Nagging

Even the word isn’t pretty. And if you’ve ever been the target of someone’s nag, you know that the sound of a person’s voice when they do it is even less pretty. And finally, although maybe it should be the first point, it doesn’t work. Although sometimes you can wear someone down by repeating your complaint often enough, you’re likely to do some damage to your relationship. Nagging is actually the least successful method for getting something done, especially if you would like to have some kind of positive relationship with that person. 

I know it’s hard not to badger when your significant other consistently leaves the lights on, the toilet seat up, the dishes in the sink . . . or more significantly, doesn’t eat well or sleep enough or take care of their own needs. Yet try this little test: Stop all comments about a specific issue for a week. At the end of the week, if the behavior is no worse than when you were constantly pointing it out, you might save yourself and your relationship a lot of wear and tear by removing that particular issue from your complaint list. And sometimes, although not always, the behavior might even improve!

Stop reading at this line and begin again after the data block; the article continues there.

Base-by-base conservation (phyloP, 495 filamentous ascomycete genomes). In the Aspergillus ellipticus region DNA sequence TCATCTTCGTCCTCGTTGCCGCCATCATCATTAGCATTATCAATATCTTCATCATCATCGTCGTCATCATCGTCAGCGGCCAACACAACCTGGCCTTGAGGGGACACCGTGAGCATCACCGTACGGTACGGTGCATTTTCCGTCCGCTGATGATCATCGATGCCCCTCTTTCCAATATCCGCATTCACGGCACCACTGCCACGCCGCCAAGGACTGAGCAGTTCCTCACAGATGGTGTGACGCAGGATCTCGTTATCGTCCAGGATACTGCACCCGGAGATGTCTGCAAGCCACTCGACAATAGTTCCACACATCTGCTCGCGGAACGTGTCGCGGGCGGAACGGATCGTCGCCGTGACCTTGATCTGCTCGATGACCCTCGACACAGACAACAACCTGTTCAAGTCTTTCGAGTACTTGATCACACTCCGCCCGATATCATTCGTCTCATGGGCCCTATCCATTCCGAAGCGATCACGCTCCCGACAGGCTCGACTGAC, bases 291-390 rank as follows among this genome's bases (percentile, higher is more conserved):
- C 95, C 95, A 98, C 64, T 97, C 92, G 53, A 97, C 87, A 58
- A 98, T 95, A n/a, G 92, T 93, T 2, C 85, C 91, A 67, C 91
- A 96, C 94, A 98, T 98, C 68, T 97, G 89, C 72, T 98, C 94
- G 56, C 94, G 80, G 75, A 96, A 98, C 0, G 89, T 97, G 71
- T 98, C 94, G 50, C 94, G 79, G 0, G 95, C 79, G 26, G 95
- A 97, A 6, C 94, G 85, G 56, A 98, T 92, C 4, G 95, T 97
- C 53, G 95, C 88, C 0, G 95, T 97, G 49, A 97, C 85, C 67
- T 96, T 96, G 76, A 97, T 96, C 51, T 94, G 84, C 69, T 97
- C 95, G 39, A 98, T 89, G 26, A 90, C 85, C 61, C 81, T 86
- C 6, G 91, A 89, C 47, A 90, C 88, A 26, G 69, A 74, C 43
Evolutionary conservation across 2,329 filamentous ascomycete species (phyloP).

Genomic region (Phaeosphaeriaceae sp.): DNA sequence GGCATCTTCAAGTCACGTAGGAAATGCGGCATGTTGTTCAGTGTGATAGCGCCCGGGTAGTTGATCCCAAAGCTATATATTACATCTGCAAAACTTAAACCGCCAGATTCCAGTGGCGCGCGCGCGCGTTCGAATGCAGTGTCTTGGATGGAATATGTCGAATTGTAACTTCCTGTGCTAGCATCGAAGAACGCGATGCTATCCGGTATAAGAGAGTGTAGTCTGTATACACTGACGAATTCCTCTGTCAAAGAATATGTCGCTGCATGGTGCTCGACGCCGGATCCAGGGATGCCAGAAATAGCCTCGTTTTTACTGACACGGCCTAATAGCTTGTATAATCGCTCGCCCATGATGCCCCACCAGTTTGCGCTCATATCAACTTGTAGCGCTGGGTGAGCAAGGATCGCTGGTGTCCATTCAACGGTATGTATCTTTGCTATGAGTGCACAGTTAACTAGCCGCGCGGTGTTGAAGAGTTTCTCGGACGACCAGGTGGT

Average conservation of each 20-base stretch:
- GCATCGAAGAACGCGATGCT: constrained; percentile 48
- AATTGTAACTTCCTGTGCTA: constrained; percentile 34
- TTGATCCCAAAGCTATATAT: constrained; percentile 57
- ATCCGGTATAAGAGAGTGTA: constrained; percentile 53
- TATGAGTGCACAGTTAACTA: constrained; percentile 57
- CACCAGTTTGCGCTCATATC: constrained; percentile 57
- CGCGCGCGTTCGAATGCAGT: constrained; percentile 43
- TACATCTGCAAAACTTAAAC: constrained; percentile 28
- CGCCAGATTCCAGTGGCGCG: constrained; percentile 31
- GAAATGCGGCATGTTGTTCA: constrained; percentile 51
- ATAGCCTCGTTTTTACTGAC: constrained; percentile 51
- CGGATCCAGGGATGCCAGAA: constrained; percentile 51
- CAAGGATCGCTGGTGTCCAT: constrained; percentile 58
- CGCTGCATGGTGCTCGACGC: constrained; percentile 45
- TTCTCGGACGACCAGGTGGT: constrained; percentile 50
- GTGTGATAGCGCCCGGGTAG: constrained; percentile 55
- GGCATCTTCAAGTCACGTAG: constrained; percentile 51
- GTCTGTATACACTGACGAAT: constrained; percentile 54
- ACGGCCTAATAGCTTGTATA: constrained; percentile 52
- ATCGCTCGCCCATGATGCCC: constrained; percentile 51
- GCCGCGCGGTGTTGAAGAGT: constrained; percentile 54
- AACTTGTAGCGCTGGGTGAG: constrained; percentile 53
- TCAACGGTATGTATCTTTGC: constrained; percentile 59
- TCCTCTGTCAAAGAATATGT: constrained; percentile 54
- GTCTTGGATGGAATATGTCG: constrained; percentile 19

The bottom line? These three behaviors seldom achieve what you are hoping they will achieve. Instead, they often create painful ruptures in your relationships. And even when the ruptures are silent, as when someone you tease simply quietly pulls back, or someone you nag simply gives in to you, the behaviors can ultimately cause significant damage to the relationship that you were only trying to improve. 

So what can you do instead? 

The answer is simple, but takes some work to put into play. But if you start with the understanding that each of these behaviors involves a set of conflicting wishes, it gets a little easier. For instance, teasing is often a way of trying to get close to someone, of expressing affection even, while also maintaining a distance and perhaps expressing a criticism. Whining and nagging are ways of trying to get someone to change or to do something that you want — again, often a person you feel both connected to and maybe a little frustrated with.